Peace-minded scholars are also prone to join the schools of “missed opportunities” or “lost peace” when conceptualising and crafting their books. Some choose to prove peace by reasoning counter-factually. Many combine the two. It’s hard for them not to do so. Quinn-Judge is certainly not the only peace scholar of the Indochina Wars to speak of what-ifs and could-have-beens in organising her narrative of the “third force’s” search for peace. Swedish-born Fredrik Logevall mobilised counter-factual history in making his argument that peace could have been achieved in Vietnam in 1964-65 had US President Lyndon Johnson not chosen war. Logevall’s close colleague, James Hershberg, weighed in with a large book on the flurry of vain international initiatives to broker peace. And one could add to this list the brilliant Norwegian scholar, Stein Tønnesson, a longtime member and former director of the prestigious Peace Research Institute Oslo. His prize-winning study of the outbreak of the war over Vietnam in 1946 shows how the first conflict could have been avoided — and with it the following one and all the ensuing bloodshed — had the French not missed the chance to negotiate with Ho Chi Minh. Quinn-Judge’s study of the “third force” fits into the “lost peace” school of writing on the Vietnam War.
No one contests that peace is a noble endeavour. However, we sometimes forget that peace, like war, mobilises its intellectual soldiers not just during the war, but long after the guns go silent. And the higher the level of disagreement over the legitimacy of the war, the greater the level of scholarly mobilisation there will be. The problem is that this high level of mobilisation comes with a price. By framing their narratives and choosing their evidence to show that war could have and indeed should have been avoided, peace scholars sometimes (not always) find themselves travelling down one-way roads, unable to see other historical possibilities, skating over a multitude of social and political forces at work down below. And what I suggest here applies equally to those scholars militating in the opposite direction, in favour of the war and the righteousness of the US cause in Vietnam. The flip side to the school of “lost peace” is of course the one of “triumph forsaken”.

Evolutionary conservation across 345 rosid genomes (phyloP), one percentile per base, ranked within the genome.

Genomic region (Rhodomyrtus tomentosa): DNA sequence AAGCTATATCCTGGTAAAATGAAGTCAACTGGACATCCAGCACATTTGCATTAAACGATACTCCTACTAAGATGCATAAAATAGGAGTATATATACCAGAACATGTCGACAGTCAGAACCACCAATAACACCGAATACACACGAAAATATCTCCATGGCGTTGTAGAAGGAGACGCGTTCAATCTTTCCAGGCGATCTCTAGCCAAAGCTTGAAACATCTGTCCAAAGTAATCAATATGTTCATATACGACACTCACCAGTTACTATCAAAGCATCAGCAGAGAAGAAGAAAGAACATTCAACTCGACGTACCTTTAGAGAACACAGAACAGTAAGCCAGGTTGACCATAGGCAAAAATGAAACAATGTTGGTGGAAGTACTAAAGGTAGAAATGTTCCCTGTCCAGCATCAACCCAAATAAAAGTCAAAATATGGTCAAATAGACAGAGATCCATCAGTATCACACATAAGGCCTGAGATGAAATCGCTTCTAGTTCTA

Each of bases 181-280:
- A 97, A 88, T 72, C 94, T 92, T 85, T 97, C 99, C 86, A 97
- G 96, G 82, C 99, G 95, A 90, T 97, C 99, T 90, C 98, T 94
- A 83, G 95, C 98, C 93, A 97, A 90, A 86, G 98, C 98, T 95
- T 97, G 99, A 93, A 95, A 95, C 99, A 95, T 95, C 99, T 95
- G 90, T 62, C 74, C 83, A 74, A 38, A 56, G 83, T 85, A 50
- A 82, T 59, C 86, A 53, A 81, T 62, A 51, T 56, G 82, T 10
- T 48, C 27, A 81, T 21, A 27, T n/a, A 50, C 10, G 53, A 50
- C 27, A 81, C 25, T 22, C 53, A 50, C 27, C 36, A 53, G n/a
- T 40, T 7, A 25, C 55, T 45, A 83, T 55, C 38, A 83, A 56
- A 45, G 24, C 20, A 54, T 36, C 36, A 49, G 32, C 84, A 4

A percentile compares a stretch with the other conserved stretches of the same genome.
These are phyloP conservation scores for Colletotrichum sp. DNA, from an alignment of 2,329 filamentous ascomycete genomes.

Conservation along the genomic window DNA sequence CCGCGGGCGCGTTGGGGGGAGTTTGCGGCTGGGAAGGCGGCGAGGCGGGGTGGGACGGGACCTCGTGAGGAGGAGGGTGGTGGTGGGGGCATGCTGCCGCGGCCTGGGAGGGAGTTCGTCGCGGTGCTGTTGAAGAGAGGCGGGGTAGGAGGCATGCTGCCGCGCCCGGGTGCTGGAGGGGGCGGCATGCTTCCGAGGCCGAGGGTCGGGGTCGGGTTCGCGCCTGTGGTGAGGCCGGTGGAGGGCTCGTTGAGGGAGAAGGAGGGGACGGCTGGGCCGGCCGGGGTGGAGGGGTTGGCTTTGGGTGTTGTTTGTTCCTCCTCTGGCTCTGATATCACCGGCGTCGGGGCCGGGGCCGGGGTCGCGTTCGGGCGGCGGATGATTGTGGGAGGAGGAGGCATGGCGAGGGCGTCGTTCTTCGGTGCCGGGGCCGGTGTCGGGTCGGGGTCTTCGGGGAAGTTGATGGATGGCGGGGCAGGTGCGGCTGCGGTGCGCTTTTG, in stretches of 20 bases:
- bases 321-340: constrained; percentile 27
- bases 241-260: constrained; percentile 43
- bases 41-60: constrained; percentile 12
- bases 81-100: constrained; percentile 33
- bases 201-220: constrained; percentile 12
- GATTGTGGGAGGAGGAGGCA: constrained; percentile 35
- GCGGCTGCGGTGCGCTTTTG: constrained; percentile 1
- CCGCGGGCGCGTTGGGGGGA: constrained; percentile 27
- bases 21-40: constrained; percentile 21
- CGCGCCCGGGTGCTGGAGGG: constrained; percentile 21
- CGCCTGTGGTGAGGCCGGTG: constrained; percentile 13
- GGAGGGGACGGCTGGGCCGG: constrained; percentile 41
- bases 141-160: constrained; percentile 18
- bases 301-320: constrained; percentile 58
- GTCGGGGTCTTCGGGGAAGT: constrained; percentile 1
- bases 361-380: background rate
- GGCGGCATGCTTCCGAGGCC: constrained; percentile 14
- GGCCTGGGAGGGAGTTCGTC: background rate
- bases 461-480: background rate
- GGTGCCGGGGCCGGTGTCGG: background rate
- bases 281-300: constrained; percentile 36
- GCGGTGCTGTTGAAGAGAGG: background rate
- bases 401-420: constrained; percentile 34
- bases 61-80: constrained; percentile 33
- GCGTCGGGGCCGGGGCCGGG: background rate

The Third Force in the Vietnam War: The Elusive Search for Peace, 1954-75 Sophie Quinn-Judge, I.B. Tauris: 2017
 Mission statement of the American Friends Service Committee’, at https://www.afsc.org/mission-vision-and-values for the citations and also http://www.nobelprize.org/nobel_prizes/peace/laureates/1947/press.html.
 On Sophie Quinn-Judge’s friendship with an NLF agent, Khuu Thi Hong, see: ‘Nữ bác sĩ người Mỹ và những bức ảnh chụp 40 năm trước’, (23 October 2009) at http://antg.cand.com.vn/Tu-lieu-antg/Nu-bac-si-nguoi-My-va-nhung-buc-anh-chup-40-nam-truoc-295854 and on her capture by the NLF, see: Diane Jones, ‘Captured by the Viet Cong’, at http://www.mqivietnam.org/sites/default/files/Oct%2001%20Newsletter-8.pdf
 Sophie Quinn-Judge, “I Was a Staff Member”, Peaceworks, American Friends Service Committee, at http://peaceworks.afsc.org/sophie-quinn-judge/story/280 and also the announcement for her conference in the Peace Newsletter, March 1976, at http://www.peacecouncil.net/pnls/PNLs1971-80/PNL717-1976.pdf
 A revealing exception to this rule is the scholarship of France’s Claire Tran Thi Lien, whose work on Catholic neutralism and peace overtures in the person of Nguyen Manh Ha dovetails with Sophie Quinn-Judge’s interests. See: Sophie Quinn-Judge, ‘Peace and Reconciliation in Vietnam’, at http://onlinelibrary.wiley.com/doi/10.1111/pech.2013.38.issue-4/issuetoc
 The Bulletin of Concerned Asian Scholars is still looking for its historian.
 Norman Ingram, The Politics of Dissent: Pacifism in France, 1919-1939, Oxford, Clarendon Press, 1991; Martin Ceadel, Pacifism in Britain 1914-1945: The Defining of a Faith, Oxford, Clarendon Press, 1980; and above all John Horne and Alan Kramer, German Atrocities, 1914: A History of Denial, New Haven, Yale University Press, 2001.
 See my “‘So What Did You Learn from War?’ Violent Decolonization and Paul Mus’s Search for Humanity”, South East Asia Research, vol. 20, no. 4, (2012), pp. 569–593 at www.cgoscha.uqam.ca
 Fredrik Logevall, Choosing War: The Lost Chance for Peace and the Escalation of War in Vietnam, Berkeley, University of California Press, 2001.
 Stein Tønnesson, Vietnam 1946: How the War Began, Berkeley, University of California Press, 2010.
 On this important point, I’m deeply indebted to my colleague Andrew Barros, “War by Historiographical Means: The July Crisis, the ‘Objectivity Question’, and the Internationalization of History, 1914-1919” (unpublished paper).
 For the most sophisticated defence of the US war in Vietnam, framed around the idea of a “lost victory”, see: Mark Moyar, Triumph Forsaken: The Vietnam War, 1954-1965, New York, Cambridge University Press, 2009.